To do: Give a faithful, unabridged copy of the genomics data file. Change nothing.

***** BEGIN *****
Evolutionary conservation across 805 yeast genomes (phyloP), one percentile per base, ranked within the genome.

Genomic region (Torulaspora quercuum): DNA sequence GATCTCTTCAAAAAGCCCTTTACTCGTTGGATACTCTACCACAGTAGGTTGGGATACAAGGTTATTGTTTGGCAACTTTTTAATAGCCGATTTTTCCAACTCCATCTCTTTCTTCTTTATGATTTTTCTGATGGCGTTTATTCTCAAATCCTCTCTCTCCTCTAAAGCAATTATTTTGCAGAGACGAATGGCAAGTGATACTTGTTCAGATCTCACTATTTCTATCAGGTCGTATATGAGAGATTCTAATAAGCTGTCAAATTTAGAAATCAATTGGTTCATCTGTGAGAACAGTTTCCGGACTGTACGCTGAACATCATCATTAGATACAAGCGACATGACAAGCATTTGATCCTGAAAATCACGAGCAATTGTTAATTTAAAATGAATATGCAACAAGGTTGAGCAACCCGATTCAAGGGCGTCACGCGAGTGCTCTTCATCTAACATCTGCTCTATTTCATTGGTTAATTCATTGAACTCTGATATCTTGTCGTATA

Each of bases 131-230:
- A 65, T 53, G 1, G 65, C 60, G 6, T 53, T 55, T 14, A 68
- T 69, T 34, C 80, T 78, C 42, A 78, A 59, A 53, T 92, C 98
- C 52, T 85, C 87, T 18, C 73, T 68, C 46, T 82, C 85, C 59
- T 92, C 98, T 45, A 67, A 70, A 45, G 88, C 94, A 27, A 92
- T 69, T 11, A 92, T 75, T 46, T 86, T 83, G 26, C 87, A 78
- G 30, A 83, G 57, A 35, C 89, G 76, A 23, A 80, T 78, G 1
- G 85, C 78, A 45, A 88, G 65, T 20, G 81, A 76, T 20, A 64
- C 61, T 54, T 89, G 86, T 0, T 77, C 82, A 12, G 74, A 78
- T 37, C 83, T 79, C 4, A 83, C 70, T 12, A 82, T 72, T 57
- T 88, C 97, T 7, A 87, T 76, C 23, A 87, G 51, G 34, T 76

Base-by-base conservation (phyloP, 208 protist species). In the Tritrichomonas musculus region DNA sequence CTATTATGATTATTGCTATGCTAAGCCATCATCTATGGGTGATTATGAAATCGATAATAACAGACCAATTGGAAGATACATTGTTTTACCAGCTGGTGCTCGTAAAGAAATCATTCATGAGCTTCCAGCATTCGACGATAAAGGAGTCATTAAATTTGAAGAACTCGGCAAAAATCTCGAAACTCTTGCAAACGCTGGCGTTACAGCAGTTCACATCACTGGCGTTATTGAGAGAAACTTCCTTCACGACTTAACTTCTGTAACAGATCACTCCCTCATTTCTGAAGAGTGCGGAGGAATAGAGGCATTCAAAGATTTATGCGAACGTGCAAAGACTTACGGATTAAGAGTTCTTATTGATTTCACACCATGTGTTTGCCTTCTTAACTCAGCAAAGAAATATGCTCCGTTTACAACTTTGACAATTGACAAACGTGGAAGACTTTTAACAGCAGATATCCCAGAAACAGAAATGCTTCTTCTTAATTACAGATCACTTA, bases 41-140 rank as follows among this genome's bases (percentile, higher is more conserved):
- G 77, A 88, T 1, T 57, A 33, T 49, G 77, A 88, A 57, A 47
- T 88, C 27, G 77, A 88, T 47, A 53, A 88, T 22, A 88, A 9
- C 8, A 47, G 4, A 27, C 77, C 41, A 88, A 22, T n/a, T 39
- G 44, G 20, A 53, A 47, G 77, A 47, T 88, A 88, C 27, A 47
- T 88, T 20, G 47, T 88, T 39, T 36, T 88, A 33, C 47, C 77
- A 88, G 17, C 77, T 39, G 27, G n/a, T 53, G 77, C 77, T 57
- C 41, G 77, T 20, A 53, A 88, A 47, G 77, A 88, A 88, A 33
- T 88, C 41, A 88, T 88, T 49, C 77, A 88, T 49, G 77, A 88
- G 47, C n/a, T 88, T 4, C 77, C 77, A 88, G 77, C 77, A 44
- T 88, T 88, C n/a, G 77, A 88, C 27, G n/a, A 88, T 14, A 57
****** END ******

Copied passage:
Evolutionary conservation across 805 yeast genomes (phyloP), one percentile per base, ranked within the genome.

Genomic region (Torulaspora quercuum): DNA sequence GATCTCTTCAAAAAGCCCTTTACTCGTTGGATACTCTACCACAGTAGGTTGGGATACAAGGTTATTGTTTGGCAACTTTTTAATAGCCGATTTTTCCAACTCCATCTCTTTCTTCTTTATGATTTTTCTGATGGCGTTTATTCTCAAATCCTCTCTCTCCTCTAAAGCAATTATTTTGCAGAGACGAATGGCAAGTGATACTTGTTCAGATCTCACTATTTCTATCAGGTCGTATATGAGAGATTCTAATAAGCTGTCAAATTTAGAAATCAATTGGTTCATCTGTGAGAACAGTTTCCGGACTGTACGCTGAACATCATCATTAGATACAAGCGACATGACAAGCATTTGATCCTGAAAATCACGAGCAATTGTTAATTTAAAATGAATATGCAACAAGGTTGAGCAACCCGATTCAAGGGCGTCACGCGAGTGCTCTTCATCTAACATCTGCTCTATTTCATTGGTTAATTCATTGAACTCTGATATCTTGTCGTATA

Each of bases 131-230:
- A 65, T 53, G 1, G 65, C 60, G 6, T 53, T 55, T 14, A 68
- T 69, T 34, C 80, T 78, C 42, A 78, A 59, A 53, T 92, C 98
- C 52, T 85, C 87, T 18, C 73, T 68, C 46, T 82, C 85, C 59
- T 92, C 98, T 45, A 67, A 70, A 45, G 88, C 94, A 27, A 92
- T 69, T 11, A 92, T 75, T 46, T 86, T 83, G 26, C 87, A 78
- G 30, A 83, G 57, A 35, C 89, G 76, A 23, A 80, T 78, G 1
- G 85, C 78, A 45, A 88, G 65, T 20, G 81, A 76, T 20, A 64
- C 61, T 54, T 89, G 86, T 0, T 77, C 82, A 12, G 74, A 78
- T 37, C 83, T 79, C 4, A 83, C 70, T 12, A 82, T 72, T 57
- T 88, C 97, T 7, A 87, T 76, C 23, A 87, G 51, G 34, T 76

Base-by-base conservation (phyloP, 208 protist species). In the Tritrichomonas musculus region DNA sequence CTATTATGATTATTGCTATGCTAAGCCATCATCTATGGGTGATTATGAAATCGATAATAACAGACCAATTGGAAGATACATTGTTTTACCAGCTGGTGCTCGTAAAGAAATCATTCATGAGCTTCCAGCATTCGACGATAAAGGAGTCATTAAATTTGAAGAACTCGGCAAAAATCTCGAAACTCTTGCAAACGCTGGCGTTACAGCAGTTCACATCACTGGCGTTATTGAGAGAAACTTCCTTCACGACTTAACTTCTGTAACAGATCACTCCCTCATTTCTGAAGAGTGCGGAGGAATAGAGGCATTCAAAGATTTATGCGAACGTGCAAAGACTTACGGATTAAGAGTTCTTATTGATTTCACACCATGTGTTTGCCTTCTTAACTCAGCAAAGAAATATGCTCCGTTTACAACTTTGACAATTGACAAACGTGGAAGACTTTTAACAGCAGATATCCCAGAAACAGAAATGCTTCTTCTTAATTACAGATCACTTA, bases 41-140 rank as follows among this genome's bases (percentile, higher is more conserved):
- G 77, A 88, T 1, T 57, A 33, T 49, G 77, A 88, A 57, A 47
- T 88, C 27, G 77, A 88, T 47, A 53, A 88, T 22, A 88, A 9
- C 8, A 47, G 4, A 27, C 77, C 41, A 88, A 22, T n/a, T 39
- G 44, G 20, A 53, A 47, G 77, A 47, T 88, A 88, C 27, A 47
- T 88, T 20, G 47, T 88, T 39, T 36, T 88, A 33, C 47, C 77
- A 88, G 17, C 77, T 39, G 27, G n/a, T 53, G 77, C 77, T 57
- C 41, G 77, T 20, A 53, A 88, A 47, G 77, A 88, A 88, A 33
- T 88, C 41, A 88, T 88, T 49, C 77, A 88, T 49, G 77, A 88
- G 47, C n/a, T 88, T 4, C 77, C 77, A 88, G 77, C 77, A 44
- T 88, T 88, C n/a, G 77, A 88, C 27, G n/a, A 88, T 14, A 57